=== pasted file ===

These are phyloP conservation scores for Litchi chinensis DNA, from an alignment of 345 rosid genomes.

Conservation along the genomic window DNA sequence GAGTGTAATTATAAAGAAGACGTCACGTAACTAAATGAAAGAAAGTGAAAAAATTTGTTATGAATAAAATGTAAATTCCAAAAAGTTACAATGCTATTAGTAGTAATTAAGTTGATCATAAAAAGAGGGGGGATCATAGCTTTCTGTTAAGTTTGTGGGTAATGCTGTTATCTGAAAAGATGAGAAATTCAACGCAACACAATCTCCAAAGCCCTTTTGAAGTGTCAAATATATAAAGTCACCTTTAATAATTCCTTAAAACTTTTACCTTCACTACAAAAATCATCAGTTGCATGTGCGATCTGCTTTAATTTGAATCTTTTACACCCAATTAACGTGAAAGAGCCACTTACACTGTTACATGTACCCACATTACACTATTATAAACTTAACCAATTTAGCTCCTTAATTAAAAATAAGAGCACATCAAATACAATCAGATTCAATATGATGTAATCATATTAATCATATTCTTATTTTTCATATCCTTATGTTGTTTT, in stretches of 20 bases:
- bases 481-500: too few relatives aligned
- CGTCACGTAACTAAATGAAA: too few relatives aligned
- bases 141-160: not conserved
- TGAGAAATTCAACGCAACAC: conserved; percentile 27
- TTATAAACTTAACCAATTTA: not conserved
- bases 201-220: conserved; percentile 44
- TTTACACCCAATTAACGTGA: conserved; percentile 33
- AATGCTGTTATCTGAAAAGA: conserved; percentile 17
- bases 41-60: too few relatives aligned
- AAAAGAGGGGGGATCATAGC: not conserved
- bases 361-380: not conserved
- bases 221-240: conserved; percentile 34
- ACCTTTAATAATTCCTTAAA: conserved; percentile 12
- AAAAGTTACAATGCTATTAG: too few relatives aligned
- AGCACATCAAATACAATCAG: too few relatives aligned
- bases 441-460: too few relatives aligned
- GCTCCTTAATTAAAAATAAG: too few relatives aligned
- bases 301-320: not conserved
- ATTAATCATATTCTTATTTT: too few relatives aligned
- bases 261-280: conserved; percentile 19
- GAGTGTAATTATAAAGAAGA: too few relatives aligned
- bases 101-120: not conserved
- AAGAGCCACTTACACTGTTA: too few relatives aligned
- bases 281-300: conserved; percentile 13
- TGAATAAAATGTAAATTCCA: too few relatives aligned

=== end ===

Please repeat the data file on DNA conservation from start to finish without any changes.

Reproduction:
These are phyloP conservation scores for Litchi chinensis DNA, from an alignment of 345 rosid genomes.

Conservation along the genomic window DNA sequence GAGTGTAATTATAAAGAAGACGTCACGTAACTAAATGAAAGAAAGTGAAAAAATTTGTTATGAATAAAATGTAAATTCCAAAAAGTTACAATGCTATTAGTAGTAATTAAGTTGATCATAAAAAGAGGGGGGATCATAGCTTTCTGTTAAGTTTGTGGGTAATGCTGTTATCTGAAAAGATGAGAAATTCAACGCAACACAATCTCCAAAGCCCTTTTGAAGTGTCAAATATATAAAGTCACCTTTAATAATTCCTTAAAACTTTTACCTTCACTACAAAAATCATCAGTTGCATGTGCGATCTGCTTTAATTTGAATCTTTTACACCCAATTAACGTGAAAGAGCCACTTACACTGTTACATGTACCCACATTACACTATTATAAACTTAACCAATTTAGCTCCTTAATTAAAAATAAGAGCACATCAAATACAATCAGATTCAATATGATGTAATCATATTAATCATATTCTTATTTTTCATATCCTTATGTTGTTTT, in stretches of 20 bases:
- bases 481-500: too few relatives aligned
- CGTCACGTAACTAAATGAAA: too few relatives aligned
- bases 141-160: not conserved
- TGAGAAATTCAACGCAACAC: conserved; percentile 27
- TTATAAACTTAACCAATTTA: not conserved
- bases 201-220: conserved; percentile 44
- TTTACACCCAATTAACGTGA: conserved; percentile 33
- AATGCTGTTATCTGAAAAGA: conserved; percentile 17
- bases 41-60: too few relatives aligned
- AAAAGAGGGGGGATCATAGC: not conserved
- bases 361-380: not conserved
- bases 221-240: conserved; percentile 34
- ACCTTTAATAATTCCTTAAA: conserved; percentile 12
- AAAAGTTACAATGCTATTAG: too few relatives aligned
- AGCACATCAAATACAATCAG: too few relatives aligned
- bases 441-460: too few relatives aligned
- GCTCCTTAATTAAAAATAAG: too few relatives aligned
- bases 301-320: not conserved
- ATTAATCATATTCTTATTTT: too few relatives aligned
- bases 261-280: conserved; percentile 19
- GAGTGTAATTATAAAGAAGA: too few relatives aligned
- bases 101-120: not conserved
- AAGAGCCACTTACACTGTTA: too few relatives aligned
- bases 281-300: conserved; percentile 13
- TGAATAAAATGTAAATTCCA: too few relatives aligned